The CookingBites Cookalong: Soufflés and Fondants

Discussion in 'Competitions & Challenges, Questions & Quizzes' started by morning glory, May 16, 2018.

  1. morning glory

    morning glory Obsessive cook Staff Member

    Have you ever made a souflée or a fondant? If not, now is your chance to try out a new technique. If you are an old hand then you can lend us your wisdom, share the results and perfect your techniques.

    Soufflés have a reputation for being tricky. To make the classic 'smart looking' soufflé (pictured below) is not easy. It must rise symmetrically which is not the simplest thing to achieve.

    img10652.768x512.jpg
    Photo: https://www.greatbritishchefs.com/recipes/souffle-chocolate-recipe

    But of course, soufflés can be either sweet or savoury and quite often, the savoury versions are a more rustic affair and (arguably) easier to make. Here is a Smoked haddock soufflé from Chef Marcello Tully. Follow the link beneath the photo for the recipe.

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    Photo: https://www.greatbritishchefs.com/recipes/haddock-souffle-recipe

    Sometimes chocolate fondants (also known as 'lava cakes' or 'molten cakes') are confused with soufflés because they appear on menus as 'chocolate soufflés'. In practice they are quite different and are basically a warm cake with a molten centre, cooked in a mould and usually inverted onto the plate. They are almost always chocolate cake (I'm not sure why) although the molten centre may vary. Here is a salted caramel chocolate fondant from Olive magazine:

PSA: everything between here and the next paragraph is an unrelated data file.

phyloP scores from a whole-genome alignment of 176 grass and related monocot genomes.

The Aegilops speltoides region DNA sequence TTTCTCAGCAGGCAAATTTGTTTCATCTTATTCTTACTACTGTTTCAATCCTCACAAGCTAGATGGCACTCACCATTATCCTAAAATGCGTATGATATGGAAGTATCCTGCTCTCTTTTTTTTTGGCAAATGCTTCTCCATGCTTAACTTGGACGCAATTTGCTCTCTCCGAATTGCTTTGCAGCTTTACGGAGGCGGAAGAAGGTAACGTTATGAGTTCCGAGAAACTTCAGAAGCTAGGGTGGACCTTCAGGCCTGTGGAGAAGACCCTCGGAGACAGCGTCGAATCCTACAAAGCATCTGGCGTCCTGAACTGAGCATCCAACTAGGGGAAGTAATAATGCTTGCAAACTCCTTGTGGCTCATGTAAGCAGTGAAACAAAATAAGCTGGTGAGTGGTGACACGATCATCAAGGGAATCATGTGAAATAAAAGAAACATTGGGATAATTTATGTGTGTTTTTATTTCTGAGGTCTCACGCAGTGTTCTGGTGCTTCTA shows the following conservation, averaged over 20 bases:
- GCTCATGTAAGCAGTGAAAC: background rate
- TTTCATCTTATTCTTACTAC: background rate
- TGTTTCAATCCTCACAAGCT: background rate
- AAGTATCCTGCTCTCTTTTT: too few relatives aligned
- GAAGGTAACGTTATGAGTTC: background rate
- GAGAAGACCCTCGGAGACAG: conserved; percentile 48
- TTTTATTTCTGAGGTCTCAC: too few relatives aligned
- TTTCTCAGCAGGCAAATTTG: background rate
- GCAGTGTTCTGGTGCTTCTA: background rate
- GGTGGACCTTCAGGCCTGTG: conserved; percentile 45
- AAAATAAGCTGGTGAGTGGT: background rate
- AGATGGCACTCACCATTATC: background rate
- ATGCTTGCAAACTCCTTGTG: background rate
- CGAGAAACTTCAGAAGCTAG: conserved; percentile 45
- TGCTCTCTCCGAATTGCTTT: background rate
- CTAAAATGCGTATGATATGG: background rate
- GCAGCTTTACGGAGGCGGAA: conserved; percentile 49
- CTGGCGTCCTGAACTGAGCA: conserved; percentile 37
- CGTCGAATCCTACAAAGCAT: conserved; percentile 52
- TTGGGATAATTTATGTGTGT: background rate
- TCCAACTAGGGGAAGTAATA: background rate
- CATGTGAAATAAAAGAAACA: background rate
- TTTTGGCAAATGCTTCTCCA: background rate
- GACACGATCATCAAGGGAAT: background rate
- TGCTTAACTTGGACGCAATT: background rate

fondant.jpg
    Photo: https://www.olivemagazine.com/recipes/entertain/salted-caramel-chocolate-fondants/

    So its over to you to cook along - add your images and comments to this thread and post recipes as new threads (with a link back here), please. Deadline midday July 12th.(GMT +1).

    And good luck! I made a spinach soufflé many moons ago and I can't even remember if it was a success. Fondant I've made twice I think - based on a Delia Smith recipe. So - I'm certainly no expert here!
     
    Last edited: Jun 27, 2018
  2. The Late Night Gourmet

    The Late Night Gourmet Über Member

    Location:
    Detroit, USA
    IMG_1419.JPG

    My recent obsession with making healthy foods has become a fun game for me: can I take something that's known to be unhealthy, and tweak the recipe to make it healthy? I think I almost succeeded here. You can tell that the consistency is more like chocolate cake than a souffle. It was a bit dry, and I had to eat it with a (light) chocolate syrup. Also, they didn't rise the way you expect a souffle to rise, which I think is down at least partly to the ingredients (skim milk was one mistake).

    This was a good starting point. I think I'm going to relax my need for healthy and make this again the proper way.
     
    Last edited: May 18, 2018
    lifeatglance and morning glory like this.
  3. morning glory

    morning glory Obsessive cook Staff Member

    Did you use eggs?
     
  4. The Late Night Gourmet

    The Late Night Gourmet Über Member

    Location:
    Detroit, USA
    Yes..a whole egg for most of the mix, and then folding in whipped egg whites (with a pinch of cream of tartar).
     
  5. morning glory

    morning glory Obsessive cook Staff Member

    Wonder why they didn't rise, then?
     
  6. The Late Night Gourmet

    The Late Night Gourmet Über Member

    Location:
    Detroit, USA